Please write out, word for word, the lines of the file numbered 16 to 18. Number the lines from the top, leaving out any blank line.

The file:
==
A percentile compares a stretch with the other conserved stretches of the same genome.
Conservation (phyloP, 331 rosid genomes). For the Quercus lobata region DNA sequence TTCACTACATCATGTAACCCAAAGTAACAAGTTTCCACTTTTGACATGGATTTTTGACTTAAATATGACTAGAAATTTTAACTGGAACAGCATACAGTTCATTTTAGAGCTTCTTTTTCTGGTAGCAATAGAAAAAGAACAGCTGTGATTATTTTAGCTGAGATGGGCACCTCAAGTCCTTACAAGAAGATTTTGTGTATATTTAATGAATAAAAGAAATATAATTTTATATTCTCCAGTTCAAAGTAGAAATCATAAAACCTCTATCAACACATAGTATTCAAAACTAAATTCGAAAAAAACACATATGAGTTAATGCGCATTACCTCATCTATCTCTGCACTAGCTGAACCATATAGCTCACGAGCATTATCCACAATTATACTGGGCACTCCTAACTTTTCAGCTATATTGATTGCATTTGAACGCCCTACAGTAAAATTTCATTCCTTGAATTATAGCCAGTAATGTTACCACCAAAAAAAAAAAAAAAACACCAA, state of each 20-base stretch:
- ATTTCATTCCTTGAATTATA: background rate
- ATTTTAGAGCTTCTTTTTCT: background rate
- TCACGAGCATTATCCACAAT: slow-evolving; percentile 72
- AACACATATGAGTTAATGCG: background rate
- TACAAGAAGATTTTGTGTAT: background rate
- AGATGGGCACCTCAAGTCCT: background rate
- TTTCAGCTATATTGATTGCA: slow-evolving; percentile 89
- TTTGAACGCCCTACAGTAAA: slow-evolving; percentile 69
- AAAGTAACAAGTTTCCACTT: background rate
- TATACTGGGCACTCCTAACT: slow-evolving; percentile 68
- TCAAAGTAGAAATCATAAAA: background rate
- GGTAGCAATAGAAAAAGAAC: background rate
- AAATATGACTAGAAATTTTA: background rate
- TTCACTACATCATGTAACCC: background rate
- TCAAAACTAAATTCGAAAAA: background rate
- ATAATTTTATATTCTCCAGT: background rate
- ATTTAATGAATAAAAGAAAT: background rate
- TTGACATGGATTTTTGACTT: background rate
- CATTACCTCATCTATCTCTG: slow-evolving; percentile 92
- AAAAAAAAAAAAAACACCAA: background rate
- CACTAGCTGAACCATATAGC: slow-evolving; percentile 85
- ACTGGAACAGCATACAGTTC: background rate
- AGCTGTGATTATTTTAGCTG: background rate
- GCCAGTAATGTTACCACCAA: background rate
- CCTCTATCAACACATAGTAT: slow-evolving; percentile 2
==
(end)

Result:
- TTCACTACATCATGTAACCC: background rate
- TCAAAACTAAATTCGAAAAA: background rate
- ATAATTTTATATTCTCCAGT: background rate